The sides contain the holes used to mount the motors, bearings, and rods for the X-axis. The large holes on the bottom are for optional fans or vents.
The front brace is positioned between the two sides. It has the holes for mounting the bearing block and rods. The square holes on the bottom are for eventually mounting plates that may contain holes for various controls, such as an E-stop or power switch. Even if you won’t be using these holes, I suggest you cut them anyway for future upgrades.
The rear brace is much like the front brace. Instead of the bearing block, a motor will be mounted. The holes for this are identical to the front brace. A large slot has been cut into the bottom of the brace for access to various connections to the CNC.
The top brace (Figure 4) is used to help stiffen the frame. It is placed between the two sides near the top of the CNC. This brace can also be used to anchor cables or hoses.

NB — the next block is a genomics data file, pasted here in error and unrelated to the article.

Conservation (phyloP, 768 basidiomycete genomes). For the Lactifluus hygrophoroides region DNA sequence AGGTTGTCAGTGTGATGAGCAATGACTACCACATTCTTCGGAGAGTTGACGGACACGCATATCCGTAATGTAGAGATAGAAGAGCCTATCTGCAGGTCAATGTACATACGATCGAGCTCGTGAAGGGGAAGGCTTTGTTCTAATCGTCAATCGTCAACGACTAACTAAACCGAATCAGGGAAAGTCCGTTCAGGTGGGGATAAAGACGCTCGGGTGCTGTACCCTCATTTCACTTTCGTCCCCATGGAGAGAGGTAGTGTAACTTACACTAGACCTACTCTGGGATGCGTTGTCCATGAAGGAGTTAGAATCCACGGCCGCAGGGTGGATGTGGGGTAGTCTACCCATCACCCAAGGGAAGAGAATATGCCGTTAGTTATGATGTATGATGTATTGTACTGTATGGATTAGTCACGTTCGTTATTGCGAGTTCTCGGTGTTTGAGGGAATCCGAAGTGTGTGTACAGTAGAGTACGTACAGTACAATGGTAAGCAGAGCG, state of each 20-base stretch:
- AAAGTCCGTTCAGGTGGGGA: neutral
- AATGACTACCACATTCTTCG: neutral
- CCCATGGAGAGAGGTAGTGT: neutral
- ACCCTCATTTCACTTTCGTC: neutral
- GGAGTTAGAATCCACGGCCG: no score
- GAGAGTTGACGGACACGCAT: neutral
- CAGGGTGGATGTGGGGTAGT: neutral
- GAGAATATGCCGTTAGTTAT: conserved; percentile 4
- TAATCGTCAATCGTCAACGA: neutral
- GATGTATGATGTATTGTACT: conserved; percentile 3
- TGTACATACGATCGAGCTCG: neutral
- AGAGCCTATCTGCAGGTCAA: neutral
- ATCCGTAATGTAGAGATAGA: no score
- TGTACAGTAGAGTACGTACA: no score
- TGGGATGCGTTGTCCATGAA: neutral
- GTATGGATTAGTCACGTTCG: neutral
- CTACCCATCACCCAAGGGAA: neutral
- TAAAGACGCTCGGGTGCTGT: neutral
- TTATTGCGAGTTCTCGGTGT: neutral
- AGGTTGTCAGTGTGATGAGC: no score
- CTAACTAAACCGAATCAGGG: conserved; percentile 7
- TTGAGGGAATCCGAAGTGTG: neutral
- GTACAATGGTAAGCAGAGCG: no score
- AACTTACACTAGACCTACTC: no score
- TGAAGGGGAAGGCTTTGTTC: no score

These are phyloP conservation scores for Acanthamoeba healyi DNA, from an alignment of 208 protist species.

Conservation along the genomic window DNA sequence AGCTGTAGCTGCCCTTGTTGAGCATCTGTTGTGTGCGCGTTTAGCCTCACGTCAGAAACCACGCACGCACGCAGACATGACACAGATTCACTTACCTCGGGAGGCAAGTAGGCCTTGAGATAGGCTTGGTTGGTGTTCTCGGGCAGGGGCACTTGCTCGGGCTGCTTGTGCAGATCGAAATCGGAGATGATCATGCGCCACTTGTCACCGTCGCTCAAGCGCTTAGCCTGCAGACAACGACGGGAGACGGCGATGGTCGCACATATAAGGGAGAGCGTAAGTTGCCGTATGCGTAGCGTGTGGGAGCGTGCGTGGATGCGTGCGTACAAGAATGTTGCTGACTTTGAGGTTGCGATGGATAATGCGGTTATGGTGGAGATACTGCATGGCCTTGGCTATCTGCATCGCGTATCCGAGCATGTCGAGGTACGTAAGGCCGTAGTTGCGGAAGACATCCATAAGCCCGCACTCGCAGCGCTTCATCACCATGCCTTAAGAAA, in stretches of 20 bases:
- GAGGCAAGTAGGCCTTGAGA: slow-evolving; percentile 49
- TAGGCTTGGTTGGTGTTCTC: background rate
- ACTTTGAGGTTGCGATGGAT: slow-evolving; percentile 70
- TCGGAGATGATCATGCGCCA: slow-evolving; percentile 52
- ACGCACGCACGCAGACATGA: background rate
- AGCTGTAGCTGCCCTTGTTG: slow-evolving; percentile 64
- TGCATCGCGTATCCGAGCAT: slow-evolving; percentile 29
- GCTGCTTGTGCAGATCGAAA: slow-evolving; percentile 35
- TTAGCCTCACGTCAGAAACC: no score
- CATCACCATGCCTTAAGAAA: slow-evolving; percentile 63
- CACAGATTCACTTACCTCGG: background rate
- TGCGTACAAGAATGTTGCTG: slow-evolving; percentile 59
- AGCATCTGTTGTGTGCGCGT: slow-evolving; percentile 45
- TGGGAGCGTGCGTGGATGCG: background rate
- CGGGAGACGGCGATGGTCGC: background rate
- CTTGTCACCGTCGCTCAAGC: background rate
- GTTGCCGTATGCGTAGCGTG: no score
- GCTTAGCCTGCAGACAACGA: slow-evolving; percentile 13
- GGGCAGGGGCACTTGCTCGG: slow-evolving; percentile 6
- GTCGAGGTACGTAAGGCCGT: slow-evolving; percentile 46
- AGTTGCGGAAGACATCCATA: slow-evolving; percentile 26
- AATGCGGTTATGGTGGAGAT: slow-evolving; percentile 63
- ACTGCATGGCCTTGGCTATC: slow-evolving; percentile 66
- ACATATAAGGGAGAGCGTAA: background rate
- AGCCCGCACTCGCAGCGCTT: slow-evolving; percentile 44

In addition to the frame components listed above, the following hardware fasteners were used to hold the components together:
- 12, 1/4-20 Cross Dowels
- 12, 1/4-20 x 2” hex bolts
- 12, 1/4 washers
The 1/4-20 cross dowels can be purchased here: Cross Dowels
To assemble the frame, cross dowels are inserted into the face mounting holes of the front, rear, and top braces.
The cross dowels are designed to fit into a 1/2" hole in the face as shown Figure 5.
A 1/4-20 x 2” bolt with washer is then inserted into the face of the sides and then into the appropriate cross dowel access hole as shown in Figure 6.
The exploded view (Figure 7) shows each of the 12 cross dowel connection points. Once assembled and tightened the frame is very rigid. When assembling the frame, make sure the bottom is sitting firmly on a flat surface. This is important to keep the linear rods lined up correctly.
Cross Dowel Jig
In order to accurately drill the access holes in the edges of the braces, I created a small cross dowel jig, shown in Figure 8. The jig kit is available on the KronosRobotics website. It is assembled by slipping the two sides over the three guide plates and held in place with two screws shown in Figure 9.